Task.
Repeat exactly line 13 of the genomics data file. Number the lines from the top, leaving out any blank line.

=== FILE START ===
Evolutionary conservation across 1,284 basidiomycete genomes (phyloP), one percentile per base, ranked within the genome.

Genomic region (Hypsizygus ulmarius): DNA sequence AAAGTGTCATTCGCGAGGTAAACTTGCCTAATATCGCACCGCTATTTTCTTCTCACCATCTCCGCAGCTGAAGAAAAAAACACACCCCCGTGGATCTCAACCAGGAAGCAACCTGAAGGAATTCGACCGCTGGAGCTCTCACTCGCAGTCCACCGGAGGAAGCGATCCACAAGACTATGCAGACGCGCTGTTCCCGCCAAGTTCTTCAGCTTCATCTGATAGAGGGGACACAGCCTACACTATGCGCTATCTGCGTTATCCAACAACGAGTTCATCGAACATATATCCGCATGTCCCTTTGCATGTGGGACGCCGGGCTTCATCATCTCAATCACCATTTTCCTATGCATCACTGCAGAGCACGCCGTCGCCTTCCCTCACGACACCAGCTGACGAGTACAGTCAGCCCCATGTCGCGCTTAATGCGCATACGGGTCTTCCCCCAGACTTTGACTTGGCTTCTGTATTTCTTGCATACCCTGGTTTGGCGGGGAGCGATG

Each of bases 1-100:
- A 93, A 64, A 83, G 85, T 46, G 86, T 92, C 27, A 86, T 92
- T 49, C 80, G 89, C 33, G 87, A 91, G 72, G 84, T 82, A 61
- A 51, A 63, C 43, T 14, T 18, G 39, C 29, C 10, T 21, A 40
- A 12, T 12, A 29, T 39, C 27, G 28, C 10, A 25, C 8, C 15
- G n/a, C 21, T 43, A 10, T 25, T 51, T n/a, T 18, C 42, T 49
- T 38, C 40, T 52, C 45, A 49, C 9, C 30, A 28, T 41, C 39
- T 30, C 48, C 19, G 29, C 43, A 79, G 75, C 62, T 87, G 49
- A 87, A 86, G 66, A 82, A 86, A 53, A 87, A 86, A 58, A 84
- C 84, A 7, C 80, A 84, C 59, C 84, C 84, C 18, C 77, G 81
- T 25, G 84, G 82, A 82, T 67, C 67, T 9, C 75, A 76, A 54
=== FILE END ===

- T 25, G 84, G 82, A 82, T 67, C 67, T 9, C 75, A 76, A 54